Waitman, Charles A.
Age: 25, credited to Springfield, VTVITALS
Birth: abt 1836, Chester, VTADDITIONAL INFORMATION
Alias?: None notedDESCENDANTS
Pine Grove Cemetery, Springfield, VT
Check the cemetery for location/directions
and other veterans who may be buried there.
CHARLES A. WAITMAN
CIVIL WAR VETERAN
Charles Alonzo Waitman, 78, died this morning in his home, 48 Canal Street, after a long period of failing health. He had been confined to his bed less than two days.
Mr. Waitman, who for 41 years, had been employed at the Estey Organ plant, and was a three-year soldier in the Civil War, having enlisted in Company G, 7th Vermont, at Springfield, this state. Mr. Waitman, with his regiment, was in the first Vicksburg Campaign, and in the battle of Baton Rouge. It was in that campaign that 48 of his company died of disease, and many others were incapacitated for weeks and months because of debilitating illness.
Mr. Waitman was born in Chester, Nov. 24, 1836, one of eleven children born to Samuel and Althusa (Smith) Waitman. The family soon moved to Wethersfield, and later to Springfield. There Mr. Waitman learned the carpenter's trade which he followed afterward, with the exception of the time he served his country at the front.
On Nov. 26, 1861, he enlisted at Springfield, and the regiment was mustered into service at Rutland on March 12, 1862. On March 10 they started on the ship the Tamerland for Ship Island, Miss., and it was exactly one month before they reached their destination. They engaged in the first attempt to take Vicksburg, the campaign in which the efforts to build a canal to turn the course of the river proved futile, but was tremendous and continuous exercise for the rank and file of the army, most of whom became very proficient with pick and shovel. The month of August 1862, found the regiment with others at Baton Rouge, and on August 5 the battle there took place. Mr. Waitman with others of his company was on the picket line when the battle started, and it was long after midnight before he found his regiment again, which was then in the city of Baton Rouge, near the penitentiary. For weeks the regiment was in that locality, and sickness depleted the ranks far more than the bullets of the Confederates succeeded in doing. Mr. Waitman, however, escaped the ravages of fever and the bullets of the enemy, and was eventually mustered out of service in Brattleboro, Aug. 29, 1864, the regiment having completed its enlistment, as under the act by which the regiment was recruited they were to “ serve three years from June 1, 1861. Mr. Waitman did not re-enlist, as some of the regiment did, but again took up his trade of carpenter. He did much work at mill construction, working for Sheldon & Gibson in Fitchburg, Turners Falls, and Bellows Falls, before coming to Brattleboro, where he entered the employ of the Estey Organ Company of Brattleboro, and where when his health permitted he continue constantly.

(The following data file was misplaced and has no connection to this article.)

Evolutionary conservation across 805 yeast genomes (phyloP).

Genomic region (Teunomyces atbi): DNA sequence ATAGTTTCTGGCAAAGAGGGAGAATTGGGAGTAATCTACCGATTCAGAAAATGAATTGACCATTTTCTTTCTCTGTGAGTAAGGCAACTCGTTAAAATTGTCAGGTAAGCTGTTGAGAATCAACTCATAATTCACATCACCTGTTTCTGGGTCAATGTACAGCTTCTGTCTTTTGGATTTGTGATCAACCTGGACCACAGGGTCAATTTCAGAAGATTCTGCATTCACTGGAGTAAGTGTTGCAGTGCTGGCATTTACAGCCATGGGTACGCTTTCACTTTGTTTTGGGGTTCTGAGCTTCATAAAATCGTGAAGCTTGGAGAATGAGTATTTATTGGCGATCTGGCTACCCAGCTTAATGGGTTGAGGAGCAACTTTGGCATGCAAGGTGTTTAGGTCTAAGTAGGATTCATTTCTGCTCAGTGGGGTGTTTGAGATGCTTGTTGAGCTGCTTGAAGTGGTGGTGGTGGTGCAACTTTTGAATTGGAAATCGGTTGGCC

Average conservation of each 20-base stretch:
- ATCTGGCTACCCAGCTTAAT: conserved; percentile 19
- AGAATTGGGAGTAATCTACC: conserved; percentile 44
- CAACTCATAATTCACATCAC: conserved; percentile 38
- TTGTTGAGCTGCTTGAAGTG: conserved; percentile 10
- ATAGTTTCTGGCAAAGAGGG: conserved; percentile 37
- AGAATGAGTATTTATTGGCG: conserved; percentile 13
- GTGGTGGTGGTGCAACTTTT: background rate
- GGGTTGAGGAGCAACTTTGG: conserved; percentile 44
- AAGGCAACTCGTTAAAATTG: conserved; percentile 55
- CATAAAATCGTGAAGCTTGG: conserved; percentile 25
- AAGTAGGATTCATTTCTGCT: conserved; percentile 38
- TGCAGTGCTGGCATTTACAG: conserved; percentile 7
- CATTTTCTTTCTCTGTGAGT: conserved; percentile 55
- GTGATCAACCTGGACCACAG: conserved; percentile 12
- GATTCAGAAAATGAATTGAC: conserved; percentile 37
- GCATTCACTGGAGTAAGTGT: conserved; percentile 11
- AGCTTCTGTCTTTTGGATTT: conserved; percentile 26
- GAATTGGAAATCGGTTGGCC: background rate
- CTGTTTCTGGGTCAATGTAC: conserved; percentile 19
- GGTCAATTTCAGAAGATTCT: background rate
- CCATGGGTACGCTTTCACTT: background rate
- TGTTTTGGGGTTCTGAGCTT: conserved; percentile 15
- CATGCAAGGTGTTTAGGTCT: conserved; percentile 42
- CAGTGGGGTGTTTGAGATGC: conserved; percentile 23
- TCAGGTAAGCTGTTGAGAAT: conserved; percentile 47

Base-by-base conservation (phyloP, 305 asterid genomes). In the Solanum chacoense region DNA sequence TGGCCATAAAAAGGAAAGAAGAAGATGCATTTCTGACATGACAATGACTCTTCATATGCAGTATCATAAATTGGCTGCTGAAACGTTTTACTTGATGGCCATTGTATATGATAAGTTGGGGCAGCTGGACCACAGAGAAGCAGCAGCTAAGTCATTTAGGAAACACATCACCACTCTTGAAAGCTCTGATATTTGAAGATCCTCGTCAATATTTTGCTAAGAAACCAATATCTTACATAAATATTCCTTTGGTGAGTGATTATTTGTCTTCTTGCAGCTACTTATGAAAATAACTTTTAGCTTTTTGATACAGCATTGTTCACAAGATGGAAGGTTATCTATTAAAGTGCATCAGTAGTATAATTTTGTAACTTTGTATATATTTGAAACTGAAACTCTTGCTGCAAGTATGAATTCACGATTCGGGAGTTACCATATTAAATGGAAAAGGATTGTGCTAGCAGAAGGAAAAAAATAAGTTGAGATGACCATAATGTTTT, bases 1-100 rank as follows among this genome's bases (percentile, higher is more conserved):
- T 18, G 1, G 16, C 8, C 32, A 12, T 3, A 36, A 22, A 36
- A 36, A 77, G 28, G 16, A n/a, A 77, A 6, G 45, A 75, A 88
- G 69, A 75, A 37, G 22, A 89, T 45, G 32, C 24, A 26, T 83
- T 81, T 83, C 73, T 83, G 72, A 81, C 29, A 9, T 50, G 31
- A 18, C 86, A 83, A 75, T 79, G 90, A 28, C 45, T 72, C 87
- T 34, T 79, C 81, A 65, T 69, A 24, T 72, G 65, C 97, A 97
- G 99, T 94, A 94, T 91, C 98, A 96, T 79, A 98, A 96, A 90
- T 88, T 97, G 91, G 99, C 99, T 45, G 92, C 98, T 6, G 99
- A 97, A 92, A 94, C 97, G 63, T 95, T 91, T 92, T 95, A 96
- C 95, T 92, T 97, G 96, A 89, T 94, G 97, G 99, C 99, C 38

Mr. Waitman married in Newfane, June 1, 1865, Miss Mary E, Wellman of Brookline, Rev. Benjamin Ober, then pastor of the Congregational Church there, performing the ceremony. Besides his wife, he leaves one brother, Romanzo Waitman, of Springfield, this state. He was a member of Jarvis Post, G.A.R. of Springfield, and afterward transferred to Sedgwick Post of Brattleboro, the only organization of which he was a member.
The funeral will be held Sunday afternoon at 3 o'clock at the house, Rev George E. Tomkinson, pastor of the First Baptist Church officiating. The body will be taken Monday to North Springfield for burial in the family lot.
Brattleboro Daily Reformer, May 21, 1915
Courtesy of Deanna French